You’re invited to a tea party under the sea

It was a fun idea: a crazy underwater photoshoot. Take over a boat, bring cool people, bring a bunch of funny props to the bottom of the ocean, and go a little nuts with the camera. Rich and Jamie masterminding the operation, with this as Rich’s first(ish almost, despite the snorkel test; damn that dive map!) official divemaster lead. They spent a day casing town for props, talked the dive shop into getting us a special boat, and made it happen.

The day before our dive, there was a tragedy that closed the dive shop and canceled all dives. We weren’t certain the dive would continue for the next morning at 8am, but things went as scheduled. After weeks of perfectly sunny and clear days, we got the beginning of a tropical depression and the coldest weather I’ve seen since being on Utila. Nevertheless, we were all still psyched.

Not the most ideal light and conditions for an underwater photo shoot.

We loaded the boat with gear and props, then we waited for our captain to arrive. Wet and cold, we waited. Discussions quickly turned to our dive briefing, photo ideas, and underwater logistics. None of us had done a dive like this before.

Who knew the prop umbrellas would come in so useful?
No captain, no problem! Ben’s on the case.
One hour delay waiting for a captain = baleadas and coffee all around.
A skeptical, wet, and cold Erin. We going to make it?

But the rain lessened and the captain arrived, one hour late. Our planned dive site was scrapped in favor of a closer spot due to the weather.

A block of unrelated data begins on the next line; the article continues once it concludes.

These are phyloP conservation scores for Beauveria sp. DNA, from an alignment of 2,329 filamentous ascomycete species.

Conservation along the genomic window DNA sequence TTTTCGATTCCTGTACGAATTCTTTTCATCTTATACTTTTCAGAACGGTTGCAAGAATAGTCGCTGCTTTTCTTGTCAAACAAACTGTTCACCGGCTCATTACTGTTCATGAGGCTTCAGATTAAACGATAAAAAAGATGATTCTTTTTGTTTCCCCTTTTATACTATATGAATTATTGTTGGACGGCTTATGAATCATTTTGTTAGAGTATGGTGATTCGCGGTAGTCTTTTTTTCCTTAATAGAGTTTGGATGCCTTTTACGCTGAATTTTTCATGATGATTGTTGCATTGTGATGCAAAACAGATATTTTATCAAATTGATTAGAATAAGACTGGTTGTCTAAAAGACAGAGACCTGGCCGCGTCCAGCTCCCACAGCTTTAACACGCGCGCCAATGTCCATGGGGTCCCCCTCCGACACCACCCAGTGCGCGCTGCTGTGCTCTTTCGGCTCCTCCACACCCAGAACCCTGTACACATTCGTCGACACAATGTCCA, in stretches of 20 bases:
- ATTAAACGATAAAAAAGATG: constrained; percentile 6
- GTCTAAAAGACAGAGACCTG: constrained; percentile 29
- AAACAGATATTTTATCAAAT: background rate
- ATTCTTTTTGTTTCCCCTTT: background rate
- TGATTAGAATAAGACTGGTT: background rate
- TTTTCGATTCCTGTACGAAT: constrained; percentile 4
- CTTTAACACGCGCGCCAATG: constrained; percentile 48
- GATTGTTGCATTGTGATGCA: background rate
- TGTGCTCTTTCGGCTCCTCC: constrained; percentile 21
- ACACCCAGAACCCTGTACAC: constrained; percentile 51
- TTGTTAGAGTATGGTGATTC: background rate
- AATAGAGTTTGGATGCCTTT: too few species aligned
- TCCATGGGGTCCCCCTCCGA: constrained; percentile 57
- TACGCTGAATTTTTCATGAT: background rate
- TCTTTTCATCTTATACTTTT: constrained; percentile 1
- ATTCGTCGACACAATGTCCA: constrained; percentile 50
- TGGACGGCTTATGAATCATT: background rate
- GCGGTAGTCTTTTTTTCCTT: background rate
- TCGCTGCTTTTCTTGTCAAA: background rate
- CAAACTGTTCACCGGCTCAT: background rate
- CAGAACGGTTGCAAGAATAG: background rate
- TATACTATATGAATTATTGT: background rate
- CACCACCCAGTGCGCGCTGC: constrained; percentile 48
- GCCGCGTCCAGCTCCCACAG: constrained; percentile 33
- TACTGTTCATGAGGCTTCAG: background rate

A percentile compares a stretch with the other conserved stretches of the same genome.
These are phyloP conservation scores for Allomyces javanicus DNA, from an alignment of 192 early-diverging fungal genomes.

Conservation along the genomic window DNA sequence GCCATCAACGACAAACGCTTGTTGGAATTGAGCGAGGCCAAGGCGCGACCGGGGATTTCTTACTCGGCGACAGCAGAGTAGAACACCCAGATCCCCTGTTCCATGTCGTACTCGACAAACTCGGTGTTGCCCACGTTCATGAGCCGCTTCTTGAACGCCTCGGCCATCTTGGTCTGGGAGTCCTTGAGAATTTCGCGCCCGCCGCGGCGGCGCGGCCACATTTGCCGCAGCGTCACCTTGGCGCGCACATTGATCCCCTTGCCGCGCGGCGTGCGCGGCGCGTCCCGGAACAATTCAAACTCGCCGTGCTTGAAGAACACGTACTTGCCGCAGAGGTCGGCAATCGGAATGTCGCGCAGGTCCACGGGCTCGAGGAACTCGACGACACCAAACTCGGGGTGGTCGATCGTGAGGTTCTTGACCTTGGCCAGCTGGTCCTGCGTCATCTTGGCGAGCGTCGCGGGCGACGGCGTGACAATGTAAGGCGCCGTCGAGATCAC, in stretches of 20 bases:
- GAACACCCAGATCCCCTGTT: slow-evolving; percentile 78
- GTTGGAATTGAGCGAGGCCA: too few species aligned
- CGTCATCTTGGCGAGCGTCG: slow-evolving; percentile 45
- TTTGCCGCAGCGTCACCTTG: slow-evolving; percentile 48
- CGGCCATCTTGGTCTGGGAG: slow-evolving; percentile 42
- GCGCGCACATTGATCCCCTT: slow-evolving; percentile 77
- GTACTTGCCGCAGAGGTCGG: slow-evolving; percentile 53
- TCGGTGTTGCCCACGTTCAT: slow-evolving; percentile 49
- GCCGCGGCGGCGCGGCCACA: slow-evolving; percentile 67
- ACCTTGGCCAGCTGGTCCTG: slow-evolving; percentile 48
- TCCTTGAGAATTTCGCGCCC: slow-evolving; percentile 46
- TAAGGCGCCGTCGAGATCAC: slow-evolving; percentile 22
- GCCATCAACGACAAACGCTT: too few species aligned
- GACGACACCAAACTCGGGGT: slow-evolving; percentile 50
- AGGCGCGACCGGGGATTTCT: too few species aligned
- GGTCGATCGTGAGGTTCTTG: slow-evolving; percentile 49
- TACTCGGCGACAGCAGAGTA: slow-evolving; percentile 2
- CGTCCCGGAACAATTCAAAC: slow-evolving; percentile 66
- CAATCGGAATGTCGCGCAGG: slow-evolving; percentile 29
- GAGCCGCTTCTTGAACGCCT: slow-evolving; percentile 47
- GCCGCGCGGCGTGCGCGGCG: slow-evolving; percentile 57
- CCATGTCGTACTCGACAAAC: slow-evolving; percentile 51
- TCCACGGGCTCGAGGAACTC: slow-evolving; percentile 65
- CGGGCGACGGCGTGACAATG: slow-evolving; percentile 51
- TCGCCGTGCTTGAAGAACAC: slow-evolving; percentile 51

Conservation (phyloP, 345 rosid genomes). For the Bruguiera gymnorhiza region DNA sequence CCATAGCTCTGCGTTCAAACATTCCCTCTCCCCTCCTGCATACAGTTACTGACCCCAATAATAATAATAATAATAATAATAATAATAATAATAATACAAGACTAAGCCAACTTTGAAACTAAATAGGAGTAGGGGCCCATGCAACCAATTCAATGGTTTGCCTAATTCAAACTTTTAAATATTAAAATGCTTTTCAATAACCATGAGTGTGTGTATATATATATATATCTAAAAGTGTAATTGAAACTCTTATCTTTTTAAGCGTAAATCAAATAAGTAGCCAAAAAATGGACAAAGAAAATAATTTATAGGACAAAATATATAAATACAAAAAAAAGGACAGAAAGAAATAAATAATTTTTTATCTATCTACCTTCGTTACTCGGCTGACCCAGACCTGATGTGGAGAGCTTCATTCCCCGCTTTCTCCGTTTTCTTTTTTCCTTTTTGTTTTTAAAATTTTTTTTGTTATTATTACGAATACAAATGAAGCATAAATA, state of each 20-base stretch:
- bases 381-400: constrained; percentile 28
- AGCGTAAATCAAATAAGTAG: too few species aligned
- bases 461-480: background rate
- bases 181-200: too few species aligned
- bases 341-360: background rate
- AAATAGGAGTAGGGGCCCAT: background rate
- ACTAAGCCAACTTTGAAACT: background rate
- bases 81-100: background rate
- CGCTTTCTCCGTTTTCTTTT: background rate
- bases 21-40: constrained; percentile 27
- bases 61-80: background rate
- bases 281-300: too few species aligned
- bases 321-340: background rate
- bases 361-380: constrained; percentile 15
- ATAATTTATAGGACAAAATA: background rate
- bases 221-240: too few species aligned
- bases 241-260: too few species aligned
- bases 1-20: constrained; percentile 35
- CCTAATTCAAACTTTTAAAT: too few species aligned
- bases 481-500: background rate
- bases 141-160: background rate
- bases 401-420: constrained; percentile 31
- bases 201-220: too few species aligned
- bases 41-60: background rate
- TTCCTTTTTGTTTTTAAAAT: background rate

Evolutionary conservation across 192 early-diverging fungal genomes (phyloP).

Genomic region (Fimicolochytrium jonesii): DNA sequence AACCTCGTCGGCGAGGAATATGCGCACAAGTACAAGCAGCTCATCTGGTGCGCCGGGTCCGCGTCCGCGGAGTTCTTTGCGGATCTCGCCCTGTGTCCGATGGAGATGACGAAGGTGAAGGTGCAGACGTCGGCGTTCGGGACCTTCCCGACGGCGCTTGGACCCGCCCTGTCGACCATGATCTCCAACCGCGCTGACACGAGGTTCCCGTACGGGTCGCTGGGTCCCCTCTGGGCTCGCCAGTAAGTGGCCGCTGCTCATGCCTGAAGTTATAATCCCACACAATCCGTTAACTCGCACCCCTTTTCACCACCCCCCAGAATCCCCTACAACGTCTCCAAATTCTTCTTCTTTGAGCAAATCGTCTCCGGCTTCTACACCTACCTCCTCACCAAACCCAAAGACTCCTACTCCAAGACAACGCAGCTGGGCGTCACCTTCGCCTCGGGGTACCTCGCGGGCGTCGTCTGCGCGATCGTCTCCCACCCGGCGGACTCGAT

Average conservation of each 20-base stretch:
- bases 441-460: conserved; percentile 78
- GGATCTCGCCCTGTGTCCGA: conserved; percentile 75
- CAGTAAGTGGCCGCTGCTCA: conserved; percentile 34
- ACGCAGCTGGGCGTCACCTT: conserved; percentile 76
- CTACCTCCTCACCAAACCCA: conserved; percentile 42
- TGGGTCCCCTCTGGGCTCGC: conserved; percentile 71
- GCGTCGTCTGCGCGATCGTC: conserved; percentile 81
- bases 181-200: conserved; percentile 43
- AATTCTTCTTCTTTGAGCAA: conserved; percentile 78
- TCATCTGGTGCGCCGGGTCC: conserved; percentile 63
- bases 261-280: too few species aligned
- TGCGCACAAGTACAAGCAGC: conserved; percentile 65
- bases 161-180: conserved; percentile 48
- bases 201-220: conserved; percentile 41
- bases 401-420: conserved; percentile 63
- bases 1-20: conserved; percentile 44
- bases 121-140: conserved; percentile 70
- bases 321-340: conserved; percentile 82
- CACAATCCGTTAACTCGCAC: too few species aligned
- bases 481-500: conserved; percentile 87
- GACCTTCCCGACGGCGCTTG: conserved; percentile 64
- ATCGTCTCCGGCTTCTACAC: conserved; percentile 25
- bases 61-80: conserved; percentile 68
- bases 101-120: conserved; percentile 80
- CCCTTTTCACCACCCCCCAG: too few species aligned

The rain clearing up just in time for our departure. A delightful Vero, as usual.
Me, ready in pink and purple for an under the sea tea party.
We should have known we were in trouble with this dude in charge… 😛
Finally on our way!
We arrived at Moonhole quickly, the closest dive site to the boat house. First up, buddy checks–yep, we’re all lookin’ good! Next order of business: getting all our props down: a table, chairs, bike, costumes, umbrellas, tea set, kettle, cards, beer, rum, shot glasses, sunglasses, a mango, and more. We were all purposefully overweighted to bring everything down. We all cracked up as Ross rode the bike off the back of the boat; other nearby boats must have thought we were mental. Well, maybe we are a little.
The insanity began:
Rich’s bike made it down to the bottom of the sea and back, totally building character (and rust) as well as improving its resale value.
I broke out the stilletos. Who needs fins?
Perfect neutrally bouyant mango.

The mastermind brothers. Cheers!
Dueling Mary Poppins.
Mad man, free-balling it sans all equipment!
Our sea floor dining room. That’s my landlord’s backyard table.
Brian poppin’ a wheelie…
Vero and Kyle, keeping it cool.
Brian’s dreads always look so BADASS underwater!!
Being a lady, I do love a good cuppa.

It was an odd madness under there. As is normal for diving, it is mostly silent and things move in slow motion. Yet this dive, even though it was still slow and silent, had a frantic and random energy as everyone executed ideas of their own. There was a little bit of scrambling towards the end as air began to run low and communication broke down, but all made it up ok.
We learned a lot of lessons. First, we were brought to a deeper site than planned–18m instead of 5m–so this impacted our air usage, ascents, and prop management. Shallower would have been much better; 18m was too deep to be messing around like this. Second, especially with the silt (even worse than sandy!) bottom we were dealing with we all needed to be more careful about our contact with the bottom and instead try to hover to keep visibility as clear as possible. Third, we spent too much time all in the same location, mucking up the visability and each other’s photos. It would have been better to set up two scenes (table and bike) a little further from each other and take turns. A little extra planning on this would have gone a long way. Next time. But for a first, crazy shot it was pretty freakin’ awesome. 🙂
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